Pitfalls in the Sentinel Lymph Node Concept in the Cervical Cancer

Review Article

Austin J Cancer Clin Res 2015;2(7): 1060.

Pitfalls in the Sentinel Lymph Node Concept in the Cervical Cancer

Marcin Sniadecki* and Dariusz Wydra

Department of Gynecology, Gynecologic Oncology and Gynecologic Endocrinology, Medical University of Gdansk, Poland

*Corresponding author: Marcin Sniadecki, Department of Gynecology, Gynecologic Oncology and Gynecologic Endocrinology, Medical University of Gdansk, 80-402 Gdansk, Kliniczna 1A, Poland

Received: July 03, 2015; Accepted: August 05, 2015; Published: August 08, 2015


The article presents critical view of the authors on the concept of sentinel lymph node in cervical cancer. It raises the issue according to examination qualification possibilities and on making therapeutic decisions based on it: understanding the results coming from the employment of SLNC, tumor localization, tumor size, routes of metastasing, presence of enlarged or metastatic lymph nodes, “immunological cadavers” and skip metastases, number of SLNs that should be resected, technique and settings. The article is summarized with divagations on possible perspectives for the use of sentinel lymph node concept.

Keywords: Cervical cancer; Sentinel lymph node concept; Non-sentinel lymph nodes; Ultrastaging


State of the art

Cervical cancer (CC) is the most common invasive cancer of the female genital tract worldwide [1]. Most patients are initially treated with surgery. Patients treated with sparing (less invasive) approaches are recently becoming more popular. This applies both to the methods of saving the cervix or at least the uterine corpus, as well as the lymph nodes, and to the lower number of complications associated [2]. The sentinel lymph node concept (SLNC) in oncology is the discovery of the most likely route(s) (station[s]) of the spread of cancer from the original tumor.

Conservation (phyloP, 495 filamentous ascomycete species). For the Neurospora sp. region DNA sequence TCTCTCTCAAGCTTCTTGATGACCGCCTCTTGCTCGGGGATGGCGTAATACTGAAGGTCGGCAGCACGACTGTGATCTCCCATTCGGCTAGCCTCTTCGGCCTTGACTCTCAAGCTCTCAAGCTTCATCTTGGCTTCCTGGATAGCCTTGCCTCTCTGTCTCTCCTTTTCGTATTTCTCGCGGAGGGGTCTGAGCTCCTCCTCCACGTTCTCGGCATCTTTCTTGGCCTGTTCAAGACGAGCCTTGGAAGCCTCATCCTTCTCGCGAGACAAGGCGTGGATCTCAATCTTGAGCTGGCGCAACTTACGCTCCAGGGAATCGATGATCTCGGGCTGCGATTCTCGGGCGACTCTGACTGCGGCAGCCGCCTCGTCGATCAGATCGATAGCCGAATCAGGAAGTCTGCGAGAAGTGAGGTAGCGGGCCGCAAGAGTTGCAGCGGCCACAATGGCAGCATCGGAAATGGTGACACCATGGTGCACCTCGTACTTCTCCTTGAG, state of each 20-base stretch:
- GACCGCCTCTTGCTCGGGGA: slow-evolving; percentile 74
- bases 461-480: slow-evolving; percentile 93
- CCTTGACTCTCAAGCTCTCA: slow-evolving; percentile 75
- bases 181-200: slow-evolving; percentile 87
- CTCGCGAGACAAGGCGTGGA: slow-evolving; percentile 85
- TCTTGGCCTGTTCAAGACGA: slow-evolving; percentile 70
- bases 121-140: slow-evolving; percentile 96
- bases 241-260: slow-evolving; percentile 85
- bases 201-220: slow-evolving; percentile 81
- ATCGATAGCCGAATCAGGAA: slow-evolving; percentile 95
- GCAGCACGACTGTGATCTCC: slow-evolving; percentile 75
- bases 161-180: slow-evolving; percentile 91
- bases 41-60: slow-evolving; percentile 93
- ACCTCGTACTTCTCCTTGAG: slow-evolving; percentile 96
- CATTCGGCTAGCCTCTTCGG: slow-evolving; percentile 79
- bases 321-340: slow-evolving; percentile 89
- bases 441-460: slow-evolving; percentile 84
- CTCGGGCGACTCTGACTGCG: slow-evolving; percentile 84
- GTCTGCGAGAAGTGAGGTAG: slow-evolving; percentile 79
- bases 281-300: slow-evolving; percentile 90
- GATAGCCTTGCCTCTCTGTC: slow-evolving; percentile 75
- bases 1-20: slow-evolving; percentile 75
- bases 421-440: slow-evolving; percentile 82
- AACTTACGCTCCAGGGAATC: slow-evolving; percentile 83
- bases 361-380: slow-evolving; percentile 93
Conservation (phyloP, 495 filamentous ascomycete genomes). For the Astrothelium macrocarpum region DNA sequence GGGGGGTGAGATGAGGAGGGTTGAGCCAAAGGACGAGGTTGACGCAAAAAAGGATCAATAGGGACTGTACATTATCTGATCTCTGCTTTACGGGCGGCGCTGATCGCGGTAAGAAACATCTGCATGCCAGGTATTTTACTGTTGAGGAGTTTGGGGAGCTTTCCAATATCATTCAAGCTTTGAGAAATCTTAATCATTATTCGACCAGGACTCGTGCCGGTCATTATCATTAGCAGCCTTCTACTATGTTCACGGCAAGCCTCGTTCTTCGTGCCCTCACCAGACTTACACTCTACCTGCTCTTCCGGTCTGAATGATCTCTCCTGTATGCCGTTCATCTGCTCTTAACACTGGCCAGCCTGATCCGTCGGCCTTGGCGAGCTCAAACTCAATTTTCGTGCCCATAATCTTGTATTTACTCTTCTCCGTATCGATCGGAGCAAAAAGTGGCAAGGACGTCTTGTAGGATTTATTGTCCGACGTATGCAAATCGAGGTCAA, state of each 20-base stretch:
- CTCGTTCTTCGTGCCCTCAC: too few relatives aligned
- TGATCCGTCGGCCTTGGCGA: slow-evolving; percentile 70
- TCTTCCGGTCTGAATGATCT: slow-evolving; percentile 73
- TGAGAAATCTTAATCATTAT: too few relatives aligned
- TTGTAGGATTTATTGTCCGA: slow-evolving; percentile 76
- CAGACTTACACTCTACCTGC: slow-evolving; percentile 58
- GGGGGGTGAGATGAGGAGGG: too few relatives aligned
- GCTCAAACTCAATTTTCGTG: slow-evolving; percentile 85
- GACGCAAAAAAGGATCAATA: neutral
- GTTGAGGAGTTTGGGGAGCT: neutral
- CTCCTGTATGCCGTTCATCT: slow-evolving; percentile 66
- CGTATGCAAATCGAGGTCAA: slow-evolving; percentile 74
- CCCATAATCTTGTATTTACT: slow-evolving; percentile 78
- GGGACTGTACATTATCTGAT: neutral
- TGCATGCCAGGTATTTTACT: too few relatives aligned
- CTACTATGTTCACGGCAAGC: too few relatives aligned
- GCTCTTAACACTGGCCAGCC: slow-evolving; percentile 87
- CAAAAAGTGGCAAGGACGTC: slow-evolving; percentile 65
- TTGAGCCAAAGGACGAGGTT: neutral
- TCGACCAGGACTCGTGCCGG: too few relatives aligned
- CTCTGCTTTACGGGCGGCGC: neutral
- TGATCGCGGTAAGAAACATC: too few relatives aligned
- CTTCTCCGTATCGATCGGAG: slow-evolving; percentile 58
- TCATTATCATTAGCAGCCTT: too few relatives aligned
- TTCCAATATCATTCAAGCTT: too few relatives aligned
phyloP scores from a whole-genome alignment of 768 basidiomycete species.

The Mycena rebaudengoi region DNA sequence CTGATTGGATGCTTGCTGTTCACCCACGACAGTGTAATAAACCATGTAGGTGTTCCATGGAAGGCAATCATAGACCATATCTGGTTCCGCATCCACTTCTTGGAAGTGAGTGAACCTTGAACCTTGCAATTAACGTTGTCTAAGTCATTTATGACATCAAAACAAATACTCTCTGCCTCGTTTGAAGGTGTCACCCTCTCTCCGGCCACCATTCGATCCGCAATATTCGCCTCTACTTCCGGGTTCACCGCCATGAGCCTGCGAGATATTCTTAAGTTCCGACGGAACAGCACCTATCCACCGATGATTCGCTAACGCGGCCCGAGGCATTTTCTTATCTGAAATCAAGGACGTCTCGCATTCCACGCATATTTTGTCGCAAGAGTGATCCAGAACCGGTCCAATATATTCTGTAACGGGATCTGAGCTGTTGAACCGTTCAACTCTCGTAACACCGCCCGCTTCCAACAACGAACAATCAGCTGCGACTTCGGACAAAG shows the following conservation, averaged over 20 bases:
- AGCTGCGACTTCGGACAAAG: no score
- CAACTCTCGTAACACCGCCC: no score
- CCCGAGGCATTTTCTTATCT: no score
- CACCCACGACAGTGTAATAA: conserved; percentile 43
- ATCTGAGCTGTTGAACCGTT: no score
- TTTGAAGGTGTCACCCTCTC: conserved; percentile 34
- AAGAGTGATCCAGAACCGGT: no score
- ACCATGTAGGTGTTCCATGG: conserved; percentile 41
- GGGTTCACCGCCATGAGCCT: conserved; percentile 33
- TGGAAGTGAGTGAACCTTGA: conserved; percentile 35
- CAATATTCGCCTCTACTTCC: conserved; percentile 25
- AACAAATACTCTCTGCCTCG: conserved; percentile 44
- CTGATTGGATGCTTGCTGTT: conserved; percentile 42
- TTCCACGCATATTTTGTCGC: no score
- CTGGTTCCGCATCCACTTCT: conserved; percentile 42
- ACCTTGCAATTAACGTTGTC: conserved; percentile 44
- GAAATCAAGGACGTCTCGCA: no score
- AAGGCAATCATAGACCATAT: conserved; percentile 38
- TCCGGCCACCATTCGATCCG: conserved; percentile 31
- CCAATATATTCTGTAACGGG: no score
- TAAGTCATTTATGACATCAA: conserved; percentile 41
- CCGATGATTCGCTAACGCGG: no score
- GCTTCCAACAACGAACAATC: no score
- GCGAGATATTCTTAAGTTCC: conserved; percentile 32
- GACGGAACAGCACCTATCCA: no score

Sentinel node biopsy (SLNB) showed a clear advantage in reduction of unnecessary elective lymphadenectomies and reducing the risk of death in intermediate-thickness group skin melanoma patients [3]. In breast cancer patients, SLNB result allows stratification of patients for appropriate treatment (like breast conserving therapy without axillary lymphadenectomy) [4]. SLNs metastases may reach 42% of Merkel cell carcinoma patients, so it is recommended to perform SLNB to avoid unnecessary radicalization of lymph node treatment [5].Therefore, in all these cases SLNB gives an indispensable tool in cancer staging. Feasibility of SLNC has been shown in head and neck, endometrial, cervical and vulvar cancers but there are no randomized studies showing therapeutic advance of SLNC in comparison with elective lymphadenectomy, or the number of these studies is insufficient to draw relevant conclusions [6-9]. Similarly as in other cancers, SLNB is considered to be used in early CC [10]. According to the generally accepted definition, early cancer is an organ confined cancer without clinically apparent metastases to lymph nodes (stage I cancer). The International Federation of Gynecology and Obstetrics (FIGO) for some reasons did not approve the evaluation of the lymph nodes to the staging as the Union for International Cancer Control/American Joint Committee on Cancer (AJCC)-TNM system-does for great majority of cancers [11]. There is no obligation to perform imaging in order to evaluate the invasion of the lymph nodes, except for the evaluation of intermediate and advanced stages (IIB-IV) [11,12]. Man can draw a deceitful theory that some cases are undiagnosed, when we rely only on gynecological examination. From this point of view, all CC cases are early according to FIGO, so SLNB may be applicable in each case. European Society of Gynaecological Oncology assumes that the full lymph node dissection should not be performed in patients with FIGO stage IA1 without the lymph-vascular space invasion (LVSI) and in cases of IIB - IV cancers, where imaging is recommended in order to determine the type of primary treatment [12].